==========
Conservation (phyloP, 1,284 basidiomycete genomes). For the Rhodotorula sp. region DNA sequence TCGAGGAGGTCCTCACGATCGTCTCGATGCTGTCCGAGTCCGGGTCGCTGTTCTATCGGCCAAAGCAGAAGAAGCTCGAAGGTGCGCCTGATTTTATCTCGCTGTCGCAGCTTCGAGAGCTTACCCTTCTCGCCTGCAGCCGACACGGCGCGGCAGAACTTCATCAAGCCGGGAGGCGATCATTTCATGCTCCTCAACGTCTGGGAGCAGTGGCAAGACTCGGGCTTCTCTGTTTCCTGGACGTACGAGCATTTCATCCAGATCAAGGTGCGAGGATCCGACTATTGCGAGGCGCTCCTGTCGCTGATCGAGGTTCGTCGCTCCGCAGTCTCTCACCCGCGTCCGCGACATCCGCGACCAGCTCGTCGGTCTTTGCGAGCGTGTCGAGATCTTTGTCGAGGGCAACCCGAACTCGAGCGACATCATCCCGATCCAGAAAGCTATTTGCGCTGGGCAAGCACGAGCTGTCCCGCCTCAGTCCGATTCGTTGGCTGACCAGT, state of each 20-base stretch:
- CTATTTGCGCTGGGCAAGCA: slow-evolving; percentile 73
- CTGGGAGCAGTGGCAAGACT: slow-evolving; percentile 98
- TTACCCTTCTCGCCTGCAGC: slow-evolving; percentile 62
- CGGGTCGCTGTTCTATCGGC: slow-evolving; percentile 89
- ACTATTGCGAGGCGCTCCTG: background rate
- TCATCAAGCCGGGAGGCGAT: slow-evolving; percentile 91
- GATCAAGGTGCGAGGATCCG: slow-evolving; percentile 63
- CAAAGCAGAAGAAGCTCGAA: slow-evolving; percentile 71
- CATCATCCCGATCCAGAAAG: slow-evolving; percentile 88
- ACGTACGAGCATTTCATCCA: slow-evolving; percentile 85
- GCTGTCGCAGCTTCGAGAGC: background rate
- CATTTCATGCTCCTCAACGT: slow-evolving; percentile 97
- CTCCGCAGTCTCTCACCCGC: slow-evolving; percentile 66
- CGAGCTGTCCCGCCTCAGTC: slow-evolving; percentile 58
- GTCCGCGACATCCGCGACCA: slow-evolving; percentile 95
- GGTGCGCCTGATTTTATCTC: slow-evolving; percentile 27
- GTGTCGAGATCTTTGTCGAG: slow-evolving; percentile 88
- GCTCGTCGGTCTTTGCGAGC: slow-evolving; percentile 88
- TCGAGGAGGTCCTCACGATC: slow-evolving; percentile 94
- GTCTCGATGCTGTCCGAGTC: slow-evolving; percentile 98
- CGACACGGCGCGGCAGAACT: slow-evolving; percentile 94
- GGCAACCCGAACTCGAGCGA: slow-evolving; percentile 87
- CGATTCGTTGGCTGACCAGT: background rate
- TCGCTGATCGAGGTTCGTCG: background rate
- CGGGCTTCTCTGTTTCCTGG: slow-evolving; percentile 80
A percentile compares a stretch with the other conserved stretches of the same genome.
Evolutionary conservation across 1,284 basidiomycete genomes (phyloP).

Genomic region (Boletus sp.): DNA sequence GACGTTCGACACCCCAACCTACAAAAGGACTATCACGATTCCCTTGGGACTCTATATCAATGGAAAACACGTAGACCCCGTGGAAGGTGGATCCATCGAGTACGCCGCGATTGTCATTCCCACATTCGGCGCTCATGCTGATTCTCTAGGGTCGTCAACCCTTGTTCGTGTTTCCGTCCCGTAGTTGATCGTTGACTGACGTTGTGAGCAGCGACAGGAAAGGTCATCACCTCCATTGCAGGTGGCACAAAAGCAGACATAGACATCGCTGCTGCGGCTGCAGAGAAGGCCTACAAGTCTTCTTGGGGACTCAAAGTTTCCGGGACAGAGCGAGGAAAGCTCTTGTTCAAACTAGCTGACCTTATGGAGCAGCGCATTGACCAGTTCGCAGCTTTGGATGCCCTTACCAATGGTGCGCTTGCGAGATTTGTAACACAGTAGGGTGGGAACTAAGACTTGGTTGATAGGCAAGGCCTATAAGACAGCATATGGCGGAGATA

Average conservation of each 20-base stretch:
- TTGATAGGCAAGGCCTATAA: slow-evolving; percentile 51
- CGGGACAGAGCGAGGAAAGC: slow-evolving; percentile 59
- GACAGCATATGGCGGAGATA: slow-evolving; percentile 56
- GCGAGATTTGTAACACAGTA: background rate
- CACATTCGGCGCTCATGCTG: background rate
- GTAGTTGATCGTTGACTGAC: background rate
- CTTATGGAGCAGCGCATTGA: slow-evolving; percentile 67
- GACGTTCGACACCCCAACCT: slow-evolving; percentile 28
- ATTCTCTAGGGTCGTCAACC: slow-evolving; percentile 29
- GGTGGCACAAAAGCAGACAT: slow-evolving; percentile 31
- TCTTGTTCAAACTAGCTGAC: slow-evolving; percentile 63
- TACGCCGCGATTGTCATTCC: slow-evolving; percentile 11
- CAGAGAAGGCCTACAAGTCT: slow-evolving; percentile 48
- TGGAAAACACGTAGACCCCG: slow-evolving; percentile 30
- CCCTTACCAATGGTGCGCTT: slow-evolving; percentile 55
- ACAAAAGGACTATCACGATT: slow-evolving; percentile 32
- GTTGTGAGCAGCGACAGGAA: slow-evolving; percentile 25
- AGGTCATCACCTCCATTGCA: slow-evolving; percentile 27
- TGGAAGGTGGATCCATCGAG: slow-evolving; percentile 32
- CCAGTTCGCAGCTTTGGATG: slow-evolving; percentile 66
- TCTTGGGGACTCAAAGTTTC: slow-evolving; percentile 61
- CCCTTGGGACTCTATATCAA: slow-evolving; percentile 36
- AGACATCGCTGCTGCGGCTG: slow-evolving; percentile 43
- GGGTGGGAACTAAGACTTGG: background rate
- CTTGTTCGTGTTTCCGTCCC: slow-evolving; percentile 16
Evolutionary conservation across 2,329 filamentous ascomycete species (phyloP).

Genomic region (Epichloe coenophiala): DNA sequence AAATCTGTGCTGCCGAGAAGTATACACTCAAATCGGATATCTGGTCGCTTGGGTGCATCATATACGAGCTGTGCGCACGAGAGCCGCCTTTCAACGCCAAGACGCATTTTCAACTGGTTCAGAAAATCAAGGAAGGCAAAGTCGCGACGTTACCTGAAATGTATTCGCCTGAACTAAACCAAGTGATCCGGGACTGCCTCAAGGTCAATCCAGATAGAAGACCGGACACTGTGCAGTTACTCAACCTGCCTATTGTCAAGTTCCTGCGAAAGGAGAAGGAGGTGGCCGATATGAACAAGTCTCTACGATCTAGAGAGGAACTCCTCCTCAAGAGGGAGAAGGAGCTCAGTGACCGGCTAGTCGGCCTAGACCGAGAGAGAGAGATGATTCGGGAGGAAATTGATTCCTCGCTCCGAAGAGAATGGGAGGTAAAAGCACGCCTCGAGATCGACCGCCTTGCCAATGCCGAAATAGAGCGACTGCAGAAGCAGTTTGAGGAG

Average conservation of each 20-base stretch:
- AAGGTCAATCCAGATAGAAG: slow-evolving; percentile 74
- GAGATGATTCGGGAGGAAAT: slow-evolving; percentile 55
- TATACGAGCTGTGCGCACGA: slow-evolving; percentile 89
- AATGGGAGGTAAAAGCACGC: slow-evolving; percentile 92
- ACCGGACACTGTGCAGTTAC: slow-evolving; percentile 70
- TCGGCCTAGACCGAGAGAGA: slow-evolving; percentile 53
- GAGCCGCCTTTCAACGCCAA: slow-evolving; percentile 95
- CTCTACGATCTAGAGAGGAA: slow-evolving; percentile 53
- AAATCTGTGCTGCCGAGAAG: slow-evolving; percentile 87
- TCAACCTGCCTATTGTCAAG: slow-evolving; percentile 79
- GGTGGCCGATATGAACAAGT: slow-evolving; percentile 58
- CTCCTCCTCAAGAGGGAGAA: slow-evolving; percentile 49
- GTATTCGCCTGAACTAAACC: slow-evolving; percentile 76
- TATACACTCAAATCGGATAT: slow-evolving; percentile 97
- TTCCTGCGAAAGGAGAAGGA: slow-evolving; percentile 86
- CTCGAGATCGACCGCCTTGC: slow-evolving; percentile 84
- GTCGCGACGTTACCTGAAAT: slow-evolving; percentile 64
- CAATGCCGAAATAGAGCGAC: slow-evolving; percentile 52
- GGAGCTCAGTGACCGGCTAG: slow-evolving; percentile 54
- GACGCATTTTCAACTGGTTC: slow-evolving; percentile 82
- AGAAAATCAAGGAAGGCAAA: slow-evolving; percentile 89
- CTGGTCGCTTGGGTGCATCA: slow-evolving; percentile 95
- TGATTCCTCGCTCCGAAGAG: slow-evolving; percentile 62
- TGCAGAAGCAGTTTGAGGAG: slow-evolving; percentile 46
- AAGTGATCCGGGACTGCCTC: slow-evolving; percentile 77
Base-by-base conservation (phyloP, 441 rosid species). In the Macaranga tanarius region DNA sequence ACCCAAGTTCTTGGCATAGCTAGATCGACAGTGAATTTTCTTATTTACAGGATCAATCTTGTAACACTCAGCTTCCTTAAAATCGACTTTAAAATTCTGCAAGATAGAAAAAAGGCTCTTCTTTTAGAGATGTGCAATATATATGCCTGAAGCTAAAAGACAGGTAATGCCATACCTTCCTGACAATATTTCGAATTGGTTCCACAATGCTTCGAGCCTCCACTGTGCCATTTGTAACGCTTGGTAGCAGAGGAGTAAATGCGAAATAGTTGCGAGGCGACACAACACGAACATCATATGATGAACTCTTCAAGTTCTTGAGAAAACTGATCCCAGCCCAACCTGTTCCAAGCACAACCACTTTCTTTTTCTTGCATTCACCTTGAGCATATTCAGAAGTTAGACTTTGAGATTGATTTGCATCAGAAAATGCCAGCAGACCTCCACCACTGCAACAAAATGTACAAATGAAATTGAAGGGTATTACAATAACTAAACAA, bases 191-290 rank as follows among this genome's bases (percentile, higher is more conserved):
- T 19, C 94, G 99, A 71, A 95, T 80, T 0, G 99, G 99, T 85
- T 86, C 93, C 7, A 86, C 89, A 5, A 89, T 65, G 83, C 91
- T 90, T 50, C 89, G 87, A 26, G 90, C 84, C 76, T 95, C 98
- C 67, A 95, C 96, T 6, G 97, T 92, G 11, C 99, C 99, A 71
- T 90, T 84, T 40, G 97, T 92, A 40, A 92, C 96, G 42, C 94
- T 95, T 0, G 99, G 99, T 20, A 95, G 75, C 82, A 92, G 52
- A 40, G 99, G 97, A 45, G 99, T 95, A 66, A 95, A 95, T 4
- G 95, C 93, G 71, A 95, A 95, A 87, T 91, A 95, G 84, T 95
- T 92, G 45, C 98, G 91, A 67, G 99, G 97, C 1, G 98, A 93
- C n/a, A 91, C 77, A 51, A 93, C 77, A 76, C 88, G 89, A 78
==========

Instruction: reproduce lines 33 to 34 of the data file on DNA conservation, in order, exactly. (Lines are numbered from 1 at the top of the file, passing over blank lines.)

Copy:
- GACAGCATATGGCGGAGATA: slow-evolving; percentile 56
- GCGAGATTTGTAACACAGTA: background rate